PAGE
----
Erosion Control

Missing the Forest for the Trees

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We generally think of trees as an asset: They help sequester carbon, prevent erosion, retain a significant amount of stormwater in the tree canopy if there are enough of them, and, in urban areas, can help reduce the heat island effect. Besides, they’re pretty; green spaces can even help increase the value of nearby real estate. Deforestation, which is happening in many parts of the world due to logging, farming, and urban development, can be devastating to local environments and economies. Even so, it seems not everyone is as enthusiastic about trees as you might expect.

This Economist article reports that forested area is increasing throughout most of Europe, and the rapidly growing young forests are adding more volume of wood every day than the entire volume of iron contained in the Eiffel Tower—more than a million cubic meters of wood each day. The percentage of forested land is also increasing in the US and Australia. Environmental regulations and subsidies for planting trees have encouraged this growth in many countries. Even those countries that are falling behind in their tree-planting goals, such as Iceland, are making strenuous efforts to increase their forests.

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More efficient farming methods have been responsible, in part, for the expansion of the forests; as some farmland becomes more productive, it simply isn’t economically viable to keep eking out crops on the less-productive land, allowing many of those areas to be returned to forest.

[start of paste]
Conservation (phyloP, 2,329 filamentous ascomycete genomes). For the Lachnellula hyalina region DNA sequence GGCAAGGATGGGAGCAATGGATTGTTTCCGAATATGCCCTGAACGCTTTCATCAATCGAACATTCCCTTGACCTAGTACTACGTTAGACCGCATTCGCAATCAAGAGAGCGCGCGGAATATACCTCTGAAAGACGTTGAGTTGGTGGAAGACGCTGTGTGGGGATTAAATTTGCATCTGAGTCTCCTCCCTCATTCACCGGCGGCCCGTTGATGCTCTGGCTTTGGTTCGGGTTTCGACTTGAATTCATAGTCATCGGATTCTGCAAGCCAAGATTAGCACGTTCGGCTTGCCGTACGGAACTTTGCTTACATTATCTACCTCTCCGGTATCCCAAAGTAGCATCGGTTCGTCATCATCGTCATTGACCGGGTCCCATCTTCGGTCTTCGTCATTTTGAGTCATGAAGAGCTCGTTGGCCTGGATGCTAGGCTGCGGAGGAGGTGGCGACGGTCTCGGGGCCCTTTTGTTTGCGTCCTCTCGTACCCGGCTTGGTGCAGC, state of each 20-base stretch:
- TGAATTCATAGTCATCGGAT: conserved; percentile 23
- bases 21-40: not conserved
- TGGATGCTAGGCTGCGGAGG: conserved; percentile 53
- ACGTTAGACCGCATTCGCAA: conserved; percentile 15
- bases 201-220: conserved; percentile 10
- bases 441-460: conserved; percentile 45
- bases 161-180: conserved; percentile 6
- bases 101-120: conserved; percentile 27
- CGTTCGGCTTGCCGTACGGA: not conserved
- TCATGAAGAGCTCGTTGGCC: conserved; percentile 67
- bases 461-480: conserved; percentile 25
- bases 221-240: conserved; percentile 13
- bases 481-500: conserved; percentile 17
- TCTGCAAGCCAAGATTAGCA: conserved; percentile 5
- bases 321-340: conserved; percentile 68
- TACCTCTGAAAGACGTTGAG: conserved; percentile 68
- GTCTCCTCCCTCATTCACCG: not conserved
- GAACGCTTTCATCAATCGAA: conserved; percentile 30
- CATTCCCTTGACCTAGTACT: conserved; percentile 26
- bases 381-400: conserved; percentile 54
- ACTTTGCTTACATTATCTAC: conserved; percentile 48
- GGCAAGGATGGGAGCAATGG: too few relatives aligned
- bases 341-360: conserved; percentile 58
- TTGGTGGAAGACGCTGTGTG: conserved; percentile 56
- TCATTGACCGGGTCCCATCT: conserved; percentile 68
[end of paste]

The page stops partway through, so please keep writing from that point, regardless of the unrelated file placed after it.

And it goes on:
Ireland, which was just 1% forested at the time of its independence in the 1920s, is now about 11% forested and should be 18% covered with trees by 2046, according to government targets. But some farmers argue that newly forested areas are driving them off their land and reducing property values, and others say the types of trees planted—especially Sitka spruce imported from North America—are disrupting the local habitat. The trees are more hospitable to insects than agricultural crops are, and more insects bring more birds—but the birds the new trees attract tend to be crows, which drive out other native species.

In Spain and Portugal, where the percentage of forested land is also rapidly expanding, critics say that poorly managed eucalyptus plantations are contributing to devastating forest fires. If they were better managed, the counter-argument goes, with the underbrush cleared out regularly, this would be less of a problem, but as it is, the imported eucalyptus contributed to fires in those two countries that caused more than 100 deaths last year.

Some countries have had more success. In Israel, for example, decades of afforestation and reforestation efforts—and numerous changes along the way in what is being planted, based on desired land use, survival rates, and susceptibility of some tree species to pests—have resulted in a “near-native” ecosystem, as this article describes. In the last 30 years, the country has particularly pursued diversity, in both the range of species and the ages of the trees in a given area: “a transformation from pure, even-aged forests to a mosaic of mixed, uneven-aged, multiple-use forests, with a greater degree of ecological stability, biological diversity, and landscape aesthetic value.” EC_bug_web

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